Grab’s sales beat estimates, but falls behind GoTo in market value

Grab still counts Singapore as its largest market even as it tries to expand in countries including Indonesia, South-east Asia's largest economy. PHOTO: ST FILE

SINGAPORE (BLOOMBERG) - Grab Holdings reported a better-than-expected 79 per cent revenue increase, buoyed by resilient demand from consumers who continued to hail rides and order food despite rising inflation.

Revenue climbed to US$321 million in the second quarter, the Singapore-based company said in a statement Thursday. That beat the US$273.1 million average of analysts’ estimates compiled by Bloomberg.

Grab’s net loss narrowed to about US$547 million as it fights to reduce cash burn after spending several years locked in an expensive battle for dominance in the region.

Grab, led by Anthony Tan, has struggled since it went public via a merger with a US blank-check company last year.

Its shares have lost more than 60 per cent of their value since then as losses piled up during pandemic-era lockdowns and money-losing companies have fallen out of favor with investors.

Now Mr Tan must navigate through an era of rising inflation that could dampen demand just as Grab is trying to emerge from the Covid challenges.

Grab said revenue this year is expected to be US$1.25 billion to US$1.3 billion, compared with its previous forecast of US$1.2 billion to US$1.3 billion. 

The company said its gross merchandise value will expand 21 per cent to 25 per cent this year, compared with 30 per cent to 35 per cent it had projected previously.

Once South-east Asia’s most valuable start-up, Grab is faltering behind GoTo Group in the stock markets as it fights to gain ground on its Indonesian ride-hailing rival’s home turf.

The unprofitable companies are both struggling to convince investors of their moneymaking potential after staging their stock market debuts in recent months.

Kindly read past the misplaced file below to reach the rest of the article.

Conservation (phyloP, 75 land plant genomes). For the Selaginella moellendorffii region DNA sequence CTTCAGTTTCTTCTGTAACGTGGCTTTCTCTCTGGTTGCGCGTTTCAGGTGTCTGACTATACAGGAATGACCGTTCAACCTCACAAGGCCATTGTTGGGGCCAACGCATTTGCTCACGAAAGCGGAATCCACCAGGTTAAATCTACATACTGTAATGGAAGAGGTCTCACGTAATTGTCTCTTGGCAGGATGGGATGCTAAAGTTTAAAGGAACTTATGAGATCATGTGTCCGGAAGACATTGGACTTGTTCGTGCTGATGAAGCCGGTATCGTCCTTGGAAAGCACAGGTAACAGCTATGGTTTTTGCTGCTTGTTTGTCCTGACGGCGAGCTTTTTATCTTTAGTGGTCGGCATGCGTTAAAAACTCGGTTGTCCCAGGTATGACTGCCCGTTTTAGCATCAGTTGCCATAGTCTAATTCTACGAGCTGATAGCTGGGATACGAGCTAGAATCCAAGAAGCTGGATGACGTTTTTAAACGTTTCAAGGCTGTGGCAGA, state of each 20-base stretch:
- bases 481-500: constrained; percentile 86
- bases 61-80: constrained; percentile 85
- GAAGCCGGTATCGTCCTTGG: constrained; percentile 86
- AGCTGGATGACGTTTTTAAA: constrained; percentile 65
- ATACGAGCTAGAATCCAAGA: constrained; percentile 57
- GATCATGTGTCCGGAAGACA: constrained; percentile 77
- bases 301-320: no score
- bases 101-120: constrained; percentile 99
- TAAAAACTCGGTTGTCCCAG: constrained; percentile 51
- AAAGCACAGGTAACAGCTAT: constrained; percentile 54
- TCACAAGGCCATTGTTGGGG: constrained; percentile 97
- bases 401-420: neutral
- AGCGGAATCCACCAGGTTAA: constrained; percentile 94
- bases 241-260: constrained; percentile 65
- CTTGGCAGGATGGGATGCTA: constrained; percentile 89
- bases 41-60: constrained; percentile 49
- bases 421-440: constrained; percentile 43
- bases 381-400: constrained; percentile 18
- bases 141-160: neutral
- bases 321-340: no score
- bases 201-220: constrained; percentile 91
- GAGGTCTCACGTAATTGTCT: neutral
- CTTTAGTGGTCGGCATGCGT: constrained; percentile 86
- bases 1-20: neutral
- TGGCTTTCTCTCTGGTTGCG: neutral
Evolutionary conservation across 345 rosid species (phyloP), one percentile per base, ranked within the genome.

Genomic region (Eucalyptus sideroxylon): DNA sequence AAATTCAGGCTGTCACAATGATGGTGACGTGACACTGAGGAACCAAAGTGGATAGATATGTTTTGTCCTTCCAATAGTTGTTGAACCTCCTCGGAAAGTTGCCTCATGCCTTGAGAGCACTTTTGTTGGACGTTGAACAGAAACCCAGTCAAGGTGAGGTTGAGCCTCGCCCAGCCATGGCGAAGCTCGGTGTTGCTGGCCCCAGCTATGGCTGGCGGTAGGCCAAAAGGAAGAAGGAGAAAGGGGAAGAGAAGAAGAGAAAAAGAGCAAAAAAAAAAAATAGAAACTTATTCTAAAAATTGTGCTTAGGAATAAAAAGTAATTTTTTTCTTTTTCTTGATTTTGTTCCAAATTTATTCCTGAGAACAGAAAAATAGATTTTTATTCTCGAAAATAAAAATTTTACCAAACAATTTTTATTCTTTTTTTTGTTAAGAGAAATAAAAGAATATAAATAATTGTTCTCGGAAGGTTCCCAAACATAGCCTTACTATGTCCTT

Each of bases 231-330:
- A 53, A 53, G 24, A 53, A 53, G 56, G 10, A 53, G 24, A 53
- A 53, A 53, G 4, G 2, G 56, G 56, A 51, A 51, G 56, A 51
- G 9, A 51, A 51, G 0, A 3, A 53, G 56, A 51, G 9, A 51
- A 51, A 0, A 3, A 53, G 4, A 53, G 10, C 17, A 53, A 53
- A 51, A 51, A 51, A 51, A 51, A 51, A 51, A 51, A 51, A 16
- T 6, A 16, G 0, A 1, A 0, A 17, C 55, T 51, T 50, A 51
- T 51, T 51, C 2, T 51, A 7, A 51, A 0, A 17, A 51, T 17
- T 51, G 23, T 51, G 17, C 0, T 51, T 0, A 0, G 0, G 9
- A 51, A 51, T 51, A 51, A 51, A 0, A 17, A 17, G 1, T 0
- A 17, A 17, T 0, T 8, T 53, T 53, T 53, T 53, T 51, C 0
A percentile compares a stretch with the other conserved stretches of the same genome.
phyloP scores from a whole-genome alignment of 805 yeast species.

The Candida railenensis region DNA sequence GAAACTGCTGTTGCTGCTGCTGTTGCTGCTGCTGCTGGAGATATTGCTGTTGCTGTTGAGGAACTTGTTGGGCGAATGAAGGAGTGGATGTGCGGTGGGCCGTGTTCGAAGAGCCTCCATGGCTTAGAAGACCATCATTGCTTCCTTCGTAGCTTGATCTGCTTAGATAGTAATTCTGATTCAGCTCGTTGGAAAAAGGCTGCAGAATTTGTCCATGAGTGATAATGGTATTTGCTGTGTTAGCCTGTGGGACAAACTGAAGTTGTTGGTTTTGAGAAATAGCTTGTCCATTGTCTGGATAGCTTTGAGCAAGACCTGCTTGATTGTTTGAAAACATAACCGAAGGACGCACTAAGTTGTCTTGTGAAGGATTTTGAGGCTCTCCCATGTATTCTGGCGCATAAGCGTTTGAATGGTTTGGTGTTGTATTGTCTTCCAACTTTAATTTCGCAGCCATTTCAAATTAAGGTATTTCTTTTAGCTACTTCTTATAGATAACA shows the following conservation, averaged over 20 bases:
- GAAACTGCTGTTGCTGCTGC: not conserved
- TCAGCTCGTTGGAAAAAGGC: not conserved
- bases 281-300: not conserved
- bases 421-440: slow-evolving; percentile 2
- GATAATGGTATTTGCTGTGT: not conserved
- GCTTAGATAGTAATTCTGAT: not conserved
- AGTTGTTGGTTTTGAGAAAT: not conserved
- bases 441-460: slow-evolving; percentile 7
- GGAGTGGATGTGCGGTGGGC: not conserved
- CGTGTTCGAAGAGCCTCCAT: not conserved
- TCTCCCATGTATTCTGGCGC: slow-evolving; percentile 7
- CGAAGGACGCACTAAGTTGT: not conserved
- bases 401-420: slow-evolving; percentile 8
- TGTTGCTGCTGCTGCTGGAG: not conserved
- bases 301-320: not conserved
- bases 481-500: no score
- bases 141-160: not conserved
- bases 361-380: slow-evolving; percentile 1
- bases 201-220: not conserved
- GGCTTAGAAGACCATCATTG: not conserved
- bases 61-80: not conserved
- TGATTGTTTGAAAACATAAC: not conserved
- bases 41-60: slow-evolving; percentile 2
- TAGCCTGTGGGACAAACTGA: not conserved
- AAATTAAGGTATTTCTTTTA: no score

Yet GoTo has fallen less than its competitor and its market value of about US$26 billion is now twice that of its Singaporean peer.

Grab and GoTo have been locked in an expensive battle for dominance over the past several years.

Grab still counts Singapore as its largest market even as it tries to expand in countries including Indonesia, South-east Asia’s largest economy. 

GoTo is enjoying a leadership position in its home nation of more than 270 million people whose mobile-savvy consumers are shopping on its online-retail platform Tokopedia and ordering rides and food via its Gojek app.

The growth potential of Indonesia has helped GoTo outperform Grab, which became a publicly traded company through a merger with Brad Gerstner’s Altimeter Growth in December. GoTo has lost about 3 per cent since its initial public offering in Jakarta in April, while Grab is down more than 60 per cent since combining with the US blank-cheque company.

While Gojek has a strong grasp of the crucial Indonesia market, Grab has made inroads in food delivery. 

Grab had 49 per cent of the Indonesian food delivery market last year, compared with GoTo’s 43 per cent, according to Momentum Works.

GoTo is set to release results on Aug 30.  

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